It’s definitely not a bird. Nor is it a plane. The garish orange piece of plastic, small enough to hold in the palm of a hand, could pass for a missing limb of a toy tyrannosaurus. It may not look all that impressive, but it’s notable for two reasons. One is that the monster arm has emerged from a 3D printer. The other is that it is, in fact, the first ever object made from thought.
This milestone was reached with little fanfare last month at the Santiago MakerSpace, a technology and design studio in the Chilean capital. The toy limb’s shape was determined according to the wishes of its designer, as gleaned from a headset picking up his brainwaves. The man in question was George Laskowsky, Chief Technical Officer of Thinker Thing, the Chilean start-up developing the mind-controlled 3D printing system.
Engineers and designers have been using 3D printers for more than two decades. More recently, prices have tumbled and desk-top devices are increasingly being pitched at consumers. The touted possibilities appear to be endless – from bones to buildings to burritos – making some observers predict revolutionary consequences like the eventual demise of the factory. Because 3D printers build objects layer by layer from materials such as plastic or metal dust, a key advantage is the comparative freedom they give designers. Yet the design software is not easy to master, especially if you are four-years-old and haven’t yet learnt to hold a pencil properly.
“What is the point of these printers if my son cannot design his own toy?” says Bryan Salt, CEO of Thinker Thing. “I realised that while there were a lot of people talking about the hardware of the printer no-one really seemed to be talking about how to actually use it.” In theory 3D printers could help unleash our inner creativity, freeing us from the constraints of traditional production methods. However, in practice those unwilling or unable to plough through the software instruction manual could be left downloading ready- made models designed by others.
That’s where Emotional Evolutionary Design (EED), the software that allows Thinker Thing to interpret its users’ thoughts, comes in. Its current role is to power the Monster Dreamer Project, which will allow users to design their own fantastical creatures using the power of thought. Chilean children will get the first opportunity to try it out during tour of schools in the country at the end of this month.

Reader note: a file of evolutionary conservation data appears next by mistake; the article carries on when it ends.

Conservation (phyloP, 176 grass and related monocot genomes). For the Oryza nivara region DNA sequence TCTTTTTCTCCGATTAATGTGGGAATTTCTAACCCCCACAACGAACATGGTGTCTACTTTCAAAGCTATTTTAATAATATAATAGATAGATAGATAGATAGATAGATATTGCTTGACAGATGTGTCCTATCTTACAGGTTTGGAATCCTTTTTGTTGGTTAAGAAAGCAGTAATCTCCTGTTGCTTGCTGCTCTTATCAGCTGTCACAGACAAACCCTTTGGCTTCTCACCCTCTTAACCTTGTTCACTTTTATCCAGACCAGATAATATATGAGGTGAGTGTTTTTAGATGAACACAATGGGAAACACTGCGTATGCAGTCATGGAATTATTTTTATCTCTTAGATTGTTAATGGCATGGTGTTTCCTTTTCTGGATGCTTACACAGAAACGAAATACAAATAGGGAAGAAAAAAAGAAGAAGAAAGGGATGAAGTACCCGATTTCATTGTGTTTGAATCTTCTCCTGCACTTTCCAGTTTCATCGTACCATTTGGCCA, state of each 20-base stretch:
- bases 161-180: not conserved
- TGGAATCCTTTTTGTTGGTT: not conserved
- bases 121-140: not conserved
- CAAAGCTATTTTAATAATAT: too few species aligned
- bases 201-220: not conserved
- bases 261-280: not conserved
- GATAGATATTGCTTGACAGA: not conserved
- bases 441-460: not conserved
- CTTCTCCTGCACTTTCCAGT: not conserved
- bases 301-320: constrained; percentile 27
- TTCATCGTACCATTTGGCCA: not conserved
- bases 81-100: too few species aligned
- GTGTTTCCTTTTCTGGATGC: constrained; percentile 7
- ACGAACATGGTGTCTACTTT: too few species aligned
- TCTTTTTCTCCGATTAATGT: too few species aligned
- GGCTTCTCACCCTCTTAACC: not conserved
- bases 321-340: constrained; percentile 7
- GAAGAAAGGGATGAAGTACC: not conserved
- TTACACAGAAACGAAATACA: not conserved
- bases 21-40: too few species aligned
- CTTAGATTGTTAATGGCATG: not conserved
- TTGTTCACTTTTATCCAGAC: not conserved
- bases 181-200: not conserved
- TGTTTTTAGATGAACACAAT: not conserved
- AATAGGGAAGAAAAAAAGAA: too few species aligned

When those children sit in front of a computer running Monster Dreamer, they will be presented with a series of different body shapes in bubbles. These will mutate randomly, with built-in rules preventing them becoming too abstract. The children’s reactions to the changes will be picked up by an Emotiv EPOC headset, a $300 electroencephalography (EEG) device designed to pick up the electrical signals from brain cell interactions using fourteen sensors on the scalp. As different brain states such as excitement or boredom generate specific patterns of brain activity, the computer can identify the shapes associated with positive emotional responses. The favoured shapes will grow bigger on the screen, while the others shrink. The biggest shapes are combined to generate a body part, and the process is repeated for different body parts until the monster is complete. The final result should be a unique 3D model that is ready for printing as a solid object.
Design steered by emotional responses is based on the notion that most people are better at critiquing a design than they are at thinking of new ideas from scratch, especially if they have no training. “One of the biggest bottlenecks right now with 3D printing is content,” says Professor Hod Lipson, director of the Creative Machines Lab at Cornell University, in Ithaca, New York State. “We have iPods with no music. We have machines that can make almost anything but we do not have a lot of things to make with them.”